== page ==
As promised, here’s the follow up on my previous post Javascript: Using Canvas to cut an area of an image where we looked at how to use Canvas to cut a mask out of an image. To quickly recap, in the last post we looked at how to crop a patterned mask out of an image using a HTML5 Canvas. Using this technique, you’d be able to provide an image that looks something like:

So how do you go about making a puzzle? You can see the end result at HTML5 Canvas Puzzle and the code is online at https://github.com/Setfive/setfive.github.com/tree/master/canvas_puzzle.

As it turns out generating an arbitrary puzzle programatically is reasonably complicated. The best explanation I could find on how to accomplish this is at https://www.allegro.cc/forums/thread/586750/603411#target. Conceptually, the process looks straightforward enough and you could probably manually do it on a whiteboard. Unfortunately, the issue I ran into with this approach is that drawing bezier curves and splines programmatically on a Canvas is a bit involved. I also don’t have a background in vector graphics so I was getting stuck in the weeds drawing lines.

Discounting generating the puzzle entirely on the fly, an alternative approach would be to use a fixed set of available pieces and then “fill in” a grid depending on how large the image area is. Conceptually, the idea is to construct a closed grid of pieces where some number of the pieces can be repeated and then repeat those pieces as needed to cover the target image. The templated pieces I used are in /puzzle_pieces/.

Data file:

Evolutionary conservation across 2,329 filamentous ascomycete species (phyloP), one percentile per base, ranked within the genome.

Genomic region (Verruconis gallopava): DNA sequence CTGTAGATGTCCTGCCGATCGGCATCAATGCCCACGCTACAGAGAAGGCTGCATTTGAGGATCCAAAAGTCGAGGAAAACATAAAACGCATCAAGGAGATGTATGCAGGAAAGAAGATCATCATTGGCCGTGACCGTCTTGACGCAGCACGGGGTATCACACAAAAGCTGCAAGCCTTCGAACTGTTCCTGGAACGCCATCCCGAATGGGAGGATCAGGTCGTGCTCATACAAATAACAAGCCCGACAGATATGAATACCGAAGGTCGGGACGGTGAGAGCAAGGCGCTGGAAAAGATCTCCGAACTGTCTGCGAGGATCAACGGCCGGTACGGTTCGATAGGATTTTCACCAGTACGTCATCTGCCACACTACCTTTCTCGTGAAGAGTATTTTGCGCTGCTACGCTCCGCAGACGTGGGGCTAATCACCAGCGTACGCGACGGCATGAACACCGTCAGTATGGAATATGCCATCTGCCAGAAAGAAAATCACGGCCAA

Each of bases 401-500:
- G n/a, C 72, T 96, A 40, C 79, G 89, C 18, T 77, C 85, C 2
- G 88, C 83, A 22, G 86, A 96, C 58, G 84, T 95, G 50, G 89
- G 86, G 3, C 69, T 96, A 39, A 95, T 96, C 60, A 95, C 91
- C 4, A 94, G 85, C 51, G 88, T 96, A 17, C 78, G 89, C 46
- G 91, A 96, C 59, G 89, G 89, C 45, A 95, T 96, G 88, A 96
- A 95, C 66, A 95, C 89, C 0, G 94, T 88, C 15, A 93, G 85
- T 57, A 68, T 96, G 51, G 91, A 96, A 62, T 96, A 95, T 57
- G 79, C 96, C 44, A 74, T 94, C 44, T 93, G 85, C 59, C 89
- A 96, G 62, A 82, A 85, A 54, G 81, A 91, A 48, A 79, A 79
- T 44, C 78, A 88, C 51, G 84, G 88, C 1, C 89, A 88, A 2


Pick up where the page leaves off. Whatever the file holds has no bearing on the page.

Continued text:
Technically, I decided to use fabric.js to facilitate Canvas interaction along with lodash.js and of course the ubituqous jQuery.

Walking through the code, the steps to build a puzzle are fairly straightforward:

  1. Load images: The first step is to load all the template images and target image so that they’re available to use on a Canvas. Since jQuery is available, one approach is to create a deferred for each image, resolve it as the image loads, and use $.when to wait for all of the images to load. See here for example.
  2. Build pieces grid: Next you’ll need to figure out how many repeated pieces you need to fill into the grid. One issue here is that since the puzzles need to fit snuggly the image dimensions of a given piece won’t be what you need to use to calculate the grid. Because of this, I ended up with a bit of goofy code for this.
  3. Create image masks: Once you have the number of pieces to create you’ll need to cut masks for each piece out of the source image and create fabric.js objects for them. See copyImageChunk.
  4. Place masks: Placing the “pieces” is also complicated because of the dimension issue above. See kludgy code.
  5. Shuffle and track movements: Finally, you just need to shuffle the positions of the images and then track their movement to report a “correct” position.

And that’s about it. One other “trick” is that you can use Window.requestAnimationFrame to avoid locking the UI when you’re creating the masked images since it’s a compute intensive task.

Anyway, as always questions and comments welcome.

Posted In: Javascript

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Over the few weeks I’ve been working on a Canvas based side project (more on that soon) that involved cutting a mask out of a source image and placing it on a Canvas. In Photoshop parlance, this would be similar to creating a clipping mask and then using it to extract a path from the image into a new layer. So visually, we’re looking to achieve something similar to: